Wasteful expenditure, irregular procurements and short-term contracts that contravene staff rules and regulations of the Community are outstanding issues the East African Legislative Assembly (EALA) wants curtailed at the EAC Secretariat.
This was highlighted as lawmakers Friday wrapped up debate and adopted a report of the Committee on Accounts on the audited accounts for the period ended June 30, 2015.
Burundian MP, Jeremie Ngendakumana, Chairperson of the Committee on Accounts, presented the 76-page document.
“The Community’s funds should be spent with due regard to probity and propriety. Audit review revealed a number of instances where the EAC Secretariat spent funds that could have been avoided had management been more prudent in the utilization of its resources,” Ngendakumana said.
“A total of $76,180 was spent on daily subsistence allowances, conference facilities, fuel, and accommodation for various meetings. The meetings were held in Ngurdoto and Marangu without justification.”
The Committee recommended to the Assembly to urge the EAC Council of Ministers to: direct the Secretariat and other organs to put an end to wasteful expenditure; hold the approving authority liable; always emphasize value for money in the EAC affairs; and take necessary action.
Meanwhile, the Committee’s review of procurement reportedly shows that the Community under the Secretariat procured hotel services worth $163,763 with no justification seeing that they did not meet the criteria for usage of direct procurement as per EAC procurement policies and procedures.
“The EAC Management responded that hotels and conference services are procured through a framework contract,” Ngendakumana told the House.
“The Management agrees with the Auditors recommendation to ensure that all services are acquired competitively in accordance with the procurement procedures and guidelines of the Community.”
The lawmaker stressed that, largely, across EAC institutions, projects and programmes have a big issue of budget absorption requiring proper budgetary planning and coherence and consistency in the budgeting process.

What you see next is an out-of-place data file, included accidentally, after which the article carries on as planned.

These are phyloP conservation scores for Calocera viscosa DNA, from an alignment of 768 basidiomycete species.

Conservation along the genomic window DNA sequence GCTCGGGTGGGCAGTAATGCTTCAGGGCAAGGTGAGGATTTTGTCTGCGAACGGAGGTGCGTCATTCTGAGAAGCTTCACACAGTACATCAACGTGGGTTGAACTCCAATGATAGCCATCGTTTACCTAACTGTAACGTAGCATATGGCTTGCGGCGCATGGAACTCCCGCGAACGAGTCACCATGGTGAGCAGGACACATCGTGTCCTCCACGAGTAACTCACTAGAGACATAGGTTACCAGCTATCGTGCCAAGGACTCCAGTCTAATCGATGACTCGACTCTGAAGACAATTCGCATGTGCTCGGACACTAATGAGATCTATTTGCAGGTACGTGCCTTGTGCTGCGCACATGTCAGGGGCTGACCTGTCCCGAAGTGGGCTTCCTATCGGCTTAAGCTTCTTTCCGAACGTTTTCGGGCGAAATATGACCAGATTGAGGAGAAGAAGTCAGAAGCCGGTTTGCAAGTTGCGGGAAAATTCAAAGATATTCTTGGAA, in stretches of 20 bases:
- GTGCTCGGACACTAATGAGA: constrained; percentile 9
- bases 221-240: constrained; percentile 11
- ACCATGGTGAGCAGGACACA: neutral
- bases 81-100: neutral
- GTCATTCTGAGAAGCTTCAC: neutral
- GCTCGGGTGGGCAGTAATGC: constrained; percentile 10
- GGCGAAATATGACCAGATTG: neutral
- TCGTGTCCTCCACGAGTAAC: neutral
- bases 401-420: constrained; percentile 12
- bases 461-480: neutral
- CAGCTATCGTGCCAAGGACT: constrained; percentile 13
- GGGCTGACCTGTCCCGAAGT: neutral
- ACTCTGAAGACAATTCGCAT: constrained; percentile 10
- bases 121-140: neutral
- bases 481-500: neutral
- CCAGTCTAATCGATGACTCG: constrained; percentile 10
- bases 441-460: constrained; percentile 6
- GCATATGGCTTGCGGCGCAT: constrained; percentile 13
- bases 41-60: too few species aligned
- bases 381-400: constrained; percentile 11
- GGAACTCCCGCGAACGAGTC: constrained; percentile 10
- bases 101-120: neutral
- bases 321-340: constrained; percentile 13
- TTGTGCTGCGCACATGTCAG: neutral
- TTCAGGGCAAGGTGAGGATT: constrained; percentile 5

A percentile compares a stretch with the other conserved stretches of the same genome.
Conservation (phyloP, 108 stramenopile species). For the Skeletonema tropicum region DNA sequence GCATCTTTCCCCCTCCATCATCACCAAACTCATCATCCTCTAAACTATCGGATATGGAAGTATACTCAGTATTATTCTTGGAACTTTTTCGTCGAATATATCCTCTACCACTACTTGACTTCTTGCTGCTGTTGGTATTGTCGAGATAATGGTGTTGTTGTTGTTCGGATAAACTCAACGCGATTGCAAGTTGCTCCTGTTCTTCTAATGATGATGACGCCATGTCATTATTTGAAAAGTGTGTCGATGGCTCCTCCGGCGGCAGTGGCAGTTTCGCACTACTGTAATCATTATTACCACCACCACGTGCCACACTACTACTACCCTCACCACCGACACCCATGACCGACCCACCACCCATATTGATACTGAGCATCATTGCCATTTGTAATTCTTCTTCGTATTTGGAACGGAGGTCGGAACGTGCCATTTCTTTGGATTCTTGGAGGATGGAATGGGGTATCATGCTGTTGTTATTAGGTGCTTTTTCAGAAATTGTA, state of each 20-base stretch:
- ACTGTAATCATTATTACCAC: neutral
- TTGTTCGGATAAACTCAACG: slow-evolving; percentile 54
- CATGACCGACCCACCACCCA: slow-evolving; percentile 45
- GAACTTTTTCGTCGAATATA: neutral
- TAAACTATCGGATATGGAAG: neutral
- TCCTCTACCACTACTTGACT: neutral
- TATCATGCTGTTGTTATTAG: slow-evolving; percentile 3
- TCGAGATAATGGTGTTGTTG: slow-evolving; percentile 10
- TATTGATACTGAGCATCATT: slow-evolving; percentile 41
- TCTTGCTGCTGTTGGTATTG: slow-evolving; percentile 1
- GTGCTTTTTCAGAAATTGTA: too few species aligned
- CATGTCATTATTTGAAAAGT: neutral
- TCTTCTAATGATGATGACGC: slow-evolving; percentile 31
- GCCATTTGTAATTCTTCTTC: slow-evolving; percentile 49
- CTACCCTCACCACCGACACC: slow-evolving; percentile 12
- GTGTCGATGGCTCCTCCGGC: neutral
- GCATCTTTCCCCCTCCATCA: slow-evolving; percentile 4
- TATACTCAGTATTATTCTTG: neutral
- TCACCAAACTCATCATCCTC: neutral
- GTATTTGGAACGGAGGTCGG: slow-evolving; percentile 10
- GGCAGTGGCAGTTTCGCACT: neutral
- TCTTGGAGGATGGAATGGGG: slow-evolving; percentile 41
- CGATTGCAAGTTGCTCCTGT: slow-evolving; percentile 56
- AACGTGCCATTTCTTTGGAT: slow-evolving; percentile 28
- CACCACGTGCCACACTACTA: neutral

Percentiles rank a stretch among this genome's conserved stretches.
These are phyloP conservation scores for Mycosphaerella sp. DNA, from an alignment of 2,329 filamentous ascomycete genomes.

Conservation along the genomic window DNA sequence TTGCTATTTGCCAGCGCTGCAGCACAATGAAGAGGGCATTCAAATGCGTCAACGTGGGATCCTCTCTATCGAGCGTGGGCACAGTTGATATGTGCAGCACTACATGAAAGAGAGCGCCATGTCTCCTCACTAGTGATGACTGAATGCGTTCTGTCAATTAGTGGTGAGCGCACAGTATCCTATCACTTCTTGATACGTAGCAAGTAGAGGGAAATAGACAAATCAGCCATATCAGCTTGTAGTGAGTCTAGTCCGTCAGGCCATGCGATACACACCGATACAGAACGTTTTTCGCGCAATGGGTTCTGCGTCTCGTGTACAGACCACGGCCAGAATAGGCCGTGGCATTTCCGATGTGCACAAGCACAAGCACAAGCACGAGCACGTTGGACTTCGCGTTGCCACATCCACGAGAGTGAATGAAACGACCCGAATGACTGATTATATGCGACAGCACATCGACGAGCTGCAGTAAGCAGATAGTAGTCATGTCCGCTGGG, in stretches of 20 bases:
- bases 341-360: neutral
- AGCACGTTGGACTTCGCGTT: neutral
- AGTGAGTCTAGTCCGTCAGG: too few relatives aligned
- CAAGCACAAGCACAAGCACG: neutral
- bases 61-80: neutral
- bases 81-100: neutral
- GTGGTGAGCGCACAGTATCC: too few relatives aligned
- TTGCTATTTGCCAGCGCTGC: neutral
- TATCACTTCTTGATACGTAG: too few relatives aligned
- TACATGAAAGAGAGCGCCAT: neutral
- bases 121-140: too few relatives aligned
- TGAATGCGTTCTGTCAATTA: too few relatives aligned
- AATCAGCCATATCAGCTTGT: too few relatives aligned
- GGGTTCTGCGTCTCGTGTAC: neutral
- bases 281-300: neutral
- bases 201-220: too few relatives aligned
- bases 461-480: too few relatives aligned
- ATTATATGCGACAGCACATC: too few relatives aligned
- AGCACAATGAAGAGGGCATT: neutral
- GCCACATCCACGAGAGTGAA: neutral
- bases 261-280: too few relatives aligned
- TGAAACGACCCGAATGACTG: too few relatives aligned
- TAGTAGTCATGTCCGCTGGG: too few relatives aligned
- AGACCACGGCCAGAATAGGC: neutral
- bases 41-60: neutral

The Community had a budget of $125,643,894 and the actual expenditure totaled $81,349,607; implying an overall budget performance of 65 percent, during the reporting period.
Ngendakumana said: “Gross irregularities were noted in recruitment and award of short term contracts, a process that contravenes Staff Rules and Regulations and the Treaty. Similarly, many procurement processes in the EAC organs and institutions contravene procurement procedures.”
EAC Secretary General, Amb. Liberat Mfumukeko, assured the House that reforms initiated under his regime will bear fruits. Reforms to check wasteful expenditure, he noted, include improvements in financial management and cuts on travel days.
“With these reforms, the Secretariat is due to save about six million US dollars. A few months from now, we shall be following the trends to see if we achieve our set targets,” Mfumukeko told the Assembly.
The Secretary General was given up to October to show how he intends to implement the Assembly’s current and previous decisions.
The Committee recommended empowering the Office of the Secretary General to sanction members of staff who contravene the Treaty and the Financial Rules and regulations. Also highlighted is the need to undertake a comprehensive review of the procurement manual in order to bring it in line with the 2012 financial rules and regulations.
During debate, Dr. Francois Xavier Kalinda (Rwanda) said irregular recruitment of staff was glaring and that it presented legal challenges for both the concerned staff and the Community itself. MP Bernard Mulengani (Uganda) stressed that diligent internal controls within the finance department were required.